The question of accountability will also be germane for discussions about the MFD approach and its application by IFC in fragile and conflict-affected states (FCS). As has been well documented by civil society, the IFC has had significant challenges in ensuring client compliance with its own Performance Standards – and this is in middle income countries. Civil society is therefore extremely concerned about the implications of the cascade approach in FCSs and will be keen to have additional details on the proposed operationalisation of IDA’s new private sector window.
The road towards inconsistency… The future of the IMF Spring
With apparently no sense of contradiction, the Bank and Fund will, alongside privileging wealthy asset owners by focusing on ‘leveraging private sector investment for development’ and overwhelmingly promoting fiscal consolidation, also spend much time discussing inequality, ‘shared prosperity’ and inclusive growth at several inequality events. Civil society will be following the discussions closely, particularly as regards the IMF. As noted by some, recent IMF research and policy advice have resulted in what some consider a change in Fund attitude in which neoliberalism is questioned, distributional impacts of tax policies are considered and the falling share of income going to labour is discussed. IMF policy advice is now provided on tackling ‘patriarchal attitudes’, gendered conditionalities are included in loan programmes and the Fund even claims to indirectly promote human rights (see BWP’s The IMF and Gender Equality: A Compendium of Feminist Macroeconomic Critiques). On the surface, this is indeed not Lagarde’s grandfather’s IMF. While the IMF will embark on its first interim comprehensive surveillance review, civil society will be looking for policy and programmatic actions that are comprehensive and coherent, as the Fund has a long road to travel before it can claim credit for playing a positive role in creating a more equal world.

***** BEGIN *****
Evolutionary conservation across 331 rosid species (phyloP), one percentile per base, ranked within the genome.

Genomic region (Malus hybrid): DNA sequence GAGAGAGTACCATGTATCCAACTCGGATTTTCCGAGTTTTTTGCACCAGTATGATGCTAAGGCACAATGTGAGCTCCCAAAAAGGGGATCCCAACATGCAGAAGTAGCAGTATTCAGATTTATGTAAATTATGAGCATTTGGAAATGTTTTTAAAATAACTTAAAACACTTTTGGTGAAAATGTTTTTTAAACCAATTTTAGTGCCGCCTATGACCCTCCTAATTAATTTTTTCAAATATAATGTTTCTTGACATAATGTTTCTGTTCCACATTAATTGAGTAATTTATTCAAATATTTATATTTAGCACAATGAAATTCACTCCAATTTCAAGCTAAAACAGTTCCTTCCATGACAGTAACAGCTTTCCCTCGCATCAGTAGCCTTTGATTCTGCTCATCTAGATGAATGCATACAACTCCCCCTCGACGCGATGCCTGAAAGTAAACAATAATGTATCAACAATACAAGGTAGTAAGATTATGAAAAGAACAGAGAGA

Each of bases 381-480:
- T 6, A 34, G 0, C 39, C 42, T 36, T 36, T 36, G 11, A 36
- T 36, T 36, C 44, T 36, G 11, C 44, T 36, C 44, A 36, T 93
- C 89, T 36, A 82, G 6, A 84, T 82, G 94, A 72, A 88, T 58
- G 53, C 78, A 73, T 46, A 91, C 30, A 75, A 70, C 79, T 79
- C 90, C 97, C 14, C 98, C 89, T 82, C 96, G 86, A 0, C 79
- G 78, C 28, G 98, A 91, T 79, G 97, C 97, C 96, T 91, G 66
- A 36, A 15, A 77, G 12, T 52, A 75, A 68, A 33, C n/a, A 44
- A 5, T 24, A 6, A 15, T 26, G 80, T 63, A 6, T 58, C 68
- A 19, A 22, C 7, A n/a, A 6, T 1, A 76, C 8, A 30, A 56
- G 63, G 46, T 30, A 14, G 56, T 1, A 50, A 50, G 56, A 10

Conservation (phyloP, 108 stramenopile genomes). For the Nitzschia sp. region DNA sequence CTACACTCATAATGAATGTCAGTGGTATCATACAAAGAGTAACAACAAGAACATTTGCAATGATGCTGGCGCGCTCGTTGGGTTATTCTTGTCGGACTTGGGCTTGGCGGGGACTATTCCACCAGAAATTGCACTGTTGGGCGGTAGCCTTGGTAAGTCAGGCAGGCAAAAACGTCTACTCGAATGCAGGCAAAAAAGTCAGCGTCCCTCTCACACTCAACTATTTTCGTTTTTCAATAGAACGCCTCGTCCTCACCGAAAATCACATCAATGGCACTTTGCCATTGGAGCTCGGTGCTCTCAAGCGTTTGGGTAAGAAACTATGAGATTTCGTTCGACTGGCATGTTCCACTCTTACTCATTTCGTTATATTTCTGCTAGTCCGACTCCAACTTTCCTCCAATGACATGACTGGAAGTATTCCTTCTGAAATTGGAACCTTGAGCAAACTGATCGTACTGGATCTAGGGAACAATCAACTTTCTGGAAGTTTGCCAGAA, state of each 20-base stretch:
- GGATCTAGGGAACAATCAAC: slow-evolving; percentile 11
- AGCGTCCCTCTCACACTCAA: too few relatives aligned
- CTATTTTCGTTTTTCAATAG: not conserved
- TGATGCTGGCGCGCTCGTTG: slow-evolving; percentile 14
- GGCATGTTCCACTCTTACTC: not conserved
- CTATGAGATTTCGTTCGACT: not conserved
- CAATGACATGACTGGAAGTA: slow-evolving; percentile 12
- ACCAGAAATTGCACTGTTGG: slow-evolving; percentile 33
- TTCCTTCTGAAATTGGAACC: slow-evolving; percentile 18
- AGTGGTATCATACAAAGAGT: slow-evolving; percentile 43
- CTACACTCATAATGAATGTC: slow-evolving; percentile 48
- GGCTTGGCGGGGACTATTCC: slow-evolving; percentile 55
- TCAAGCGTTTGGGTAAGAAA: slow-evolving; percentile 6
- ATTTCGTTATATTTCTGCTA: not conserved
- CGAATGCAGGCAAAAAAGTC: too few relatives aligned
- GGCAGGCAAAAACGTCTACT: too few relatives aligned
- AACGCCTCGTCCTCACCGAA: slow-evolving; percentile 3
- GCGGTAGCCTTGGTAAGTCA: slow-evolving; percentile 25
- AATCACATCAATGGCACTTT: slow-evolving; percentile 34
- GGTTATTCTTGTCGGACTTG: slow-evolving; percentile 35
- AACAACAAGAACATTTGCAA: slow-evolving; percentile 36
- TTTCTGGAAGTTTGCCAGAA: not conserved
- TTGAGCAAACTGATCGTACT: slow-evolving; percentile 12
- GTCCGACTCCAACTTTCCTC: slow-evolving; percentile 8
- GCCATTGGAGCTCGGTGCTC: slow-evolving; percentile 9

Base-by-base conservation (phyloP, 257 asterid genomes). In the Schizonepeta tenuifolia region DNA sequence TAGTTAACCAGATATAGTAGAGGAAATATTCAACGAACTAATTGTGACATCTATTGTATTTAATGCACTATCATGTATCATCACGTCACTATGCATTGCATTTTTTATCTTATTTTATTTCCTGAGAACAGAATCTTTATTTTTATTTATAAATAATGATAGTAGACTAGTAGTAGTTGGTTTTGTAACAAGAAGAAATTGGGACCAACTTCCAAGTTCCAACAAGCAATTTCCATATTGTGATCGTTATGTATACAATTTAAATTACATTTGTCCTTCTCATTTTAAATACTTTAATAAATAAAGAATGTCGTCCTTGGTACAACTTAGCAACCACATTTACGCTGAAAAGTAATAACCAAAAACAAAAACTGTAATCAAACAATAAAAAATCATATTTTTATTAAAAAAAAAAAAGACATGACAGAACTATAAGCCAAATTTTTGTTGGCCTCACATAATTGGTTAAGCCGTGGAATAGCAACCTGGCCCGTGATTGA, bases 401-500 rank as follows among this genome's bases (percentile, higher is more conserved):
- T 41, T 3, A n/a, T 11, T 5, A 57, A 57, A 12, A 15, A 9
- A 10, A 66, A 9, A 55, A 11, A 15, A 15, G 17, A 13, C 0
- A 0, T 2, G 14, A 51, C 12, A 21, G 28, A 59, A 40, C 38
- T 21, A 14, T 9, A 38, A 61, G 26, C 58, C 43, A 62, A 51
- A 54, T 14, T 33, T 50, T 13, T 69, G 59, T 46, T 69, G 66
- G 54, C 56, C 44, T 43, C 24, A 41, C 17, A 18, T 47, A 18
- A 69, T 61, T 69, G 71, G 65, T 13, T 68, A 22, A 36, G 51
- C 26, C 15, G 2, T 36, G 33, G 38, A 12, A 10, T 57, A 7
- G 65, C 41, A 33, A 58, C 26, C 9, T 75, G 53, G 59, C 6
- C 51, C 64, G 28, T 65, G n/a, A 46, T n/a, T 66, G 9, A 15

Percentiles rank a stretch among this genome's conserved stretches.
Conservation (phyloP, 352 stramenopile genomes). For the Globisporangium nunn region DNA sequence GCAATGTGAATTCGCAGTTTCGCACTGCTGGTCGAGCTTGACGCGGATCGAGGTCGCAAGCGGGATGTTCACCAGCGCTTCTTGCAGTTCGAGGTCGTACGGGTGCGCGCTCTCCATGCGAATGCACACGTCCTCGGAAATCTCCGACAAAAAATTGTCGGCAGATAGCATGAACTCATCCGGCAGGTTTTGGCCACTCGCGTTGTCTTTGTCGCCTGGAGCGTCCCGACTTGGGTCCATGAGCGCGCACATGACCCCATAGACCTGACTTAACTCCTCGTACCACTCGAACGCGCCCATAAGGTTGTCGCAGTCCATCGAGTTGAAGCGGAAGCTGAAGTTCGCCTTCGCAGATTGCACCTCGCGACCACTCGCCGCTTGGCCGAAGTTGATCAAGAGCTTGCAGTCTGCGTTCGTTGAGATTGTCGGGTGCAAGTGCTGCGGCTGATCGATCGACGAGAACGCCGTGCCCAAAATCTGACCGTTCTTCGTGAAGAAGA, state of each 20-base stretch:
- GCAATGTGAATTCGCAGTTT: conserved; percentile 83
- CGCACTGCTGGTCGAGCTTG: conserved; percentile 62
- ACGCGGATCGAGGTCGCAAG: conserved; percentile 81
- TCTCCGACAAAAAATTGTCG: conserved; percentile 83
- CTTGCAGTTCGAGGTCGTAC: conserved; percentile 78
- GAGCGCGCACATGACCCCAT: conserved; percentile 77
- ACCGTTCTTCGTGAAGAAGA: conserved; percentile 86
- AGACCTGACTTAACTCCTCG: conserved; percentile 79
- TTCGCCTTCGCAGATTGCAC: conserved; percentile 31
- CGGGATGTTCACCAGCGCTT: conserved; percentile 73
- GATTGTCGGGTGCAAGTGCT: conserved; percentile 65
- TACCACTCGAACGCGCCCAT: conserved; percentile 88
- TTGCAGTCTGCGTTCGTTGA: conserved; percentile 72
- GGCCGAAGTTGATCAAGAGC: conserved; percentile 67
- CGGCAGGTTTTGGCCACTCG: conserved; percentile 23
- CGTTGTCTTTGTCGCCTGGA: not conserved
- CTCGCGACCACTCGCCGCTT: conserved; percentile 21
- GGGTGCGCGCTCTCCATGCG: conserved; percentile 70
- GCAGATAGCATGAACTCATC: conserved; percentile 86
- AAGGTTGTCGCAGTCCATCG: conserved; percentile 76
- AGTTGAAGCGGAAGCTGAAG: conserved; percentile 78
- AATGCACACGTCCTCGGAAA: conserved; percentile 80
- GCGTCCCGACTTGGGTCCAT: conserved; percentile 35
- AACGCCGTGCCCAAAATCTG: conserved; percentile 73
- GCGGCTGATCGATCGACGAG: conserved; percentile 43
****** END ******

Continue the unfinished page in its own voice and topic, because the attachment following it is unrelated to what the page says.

Meanwhile, finance ministers of the eurozone are scheduled to discuss plans during annual meetings for converting the European Stability Mechanism in a fully-fledged European Monetary Fund, replacing the functions of the IMF for providing bailout monies to countries that use the euro. Given the Fund’s experience in Greece, perhaps many within the Fund and developing countries would be happy to see the Fund extracted from its convoluted and troublesome programmes in Europe. The Fund’s charm offensive in Greece is a clear case of way too little, way too late, while its continued antagonism to labour rights seems sadly a more accurate indication of the direction in which the IMF Spring is headed.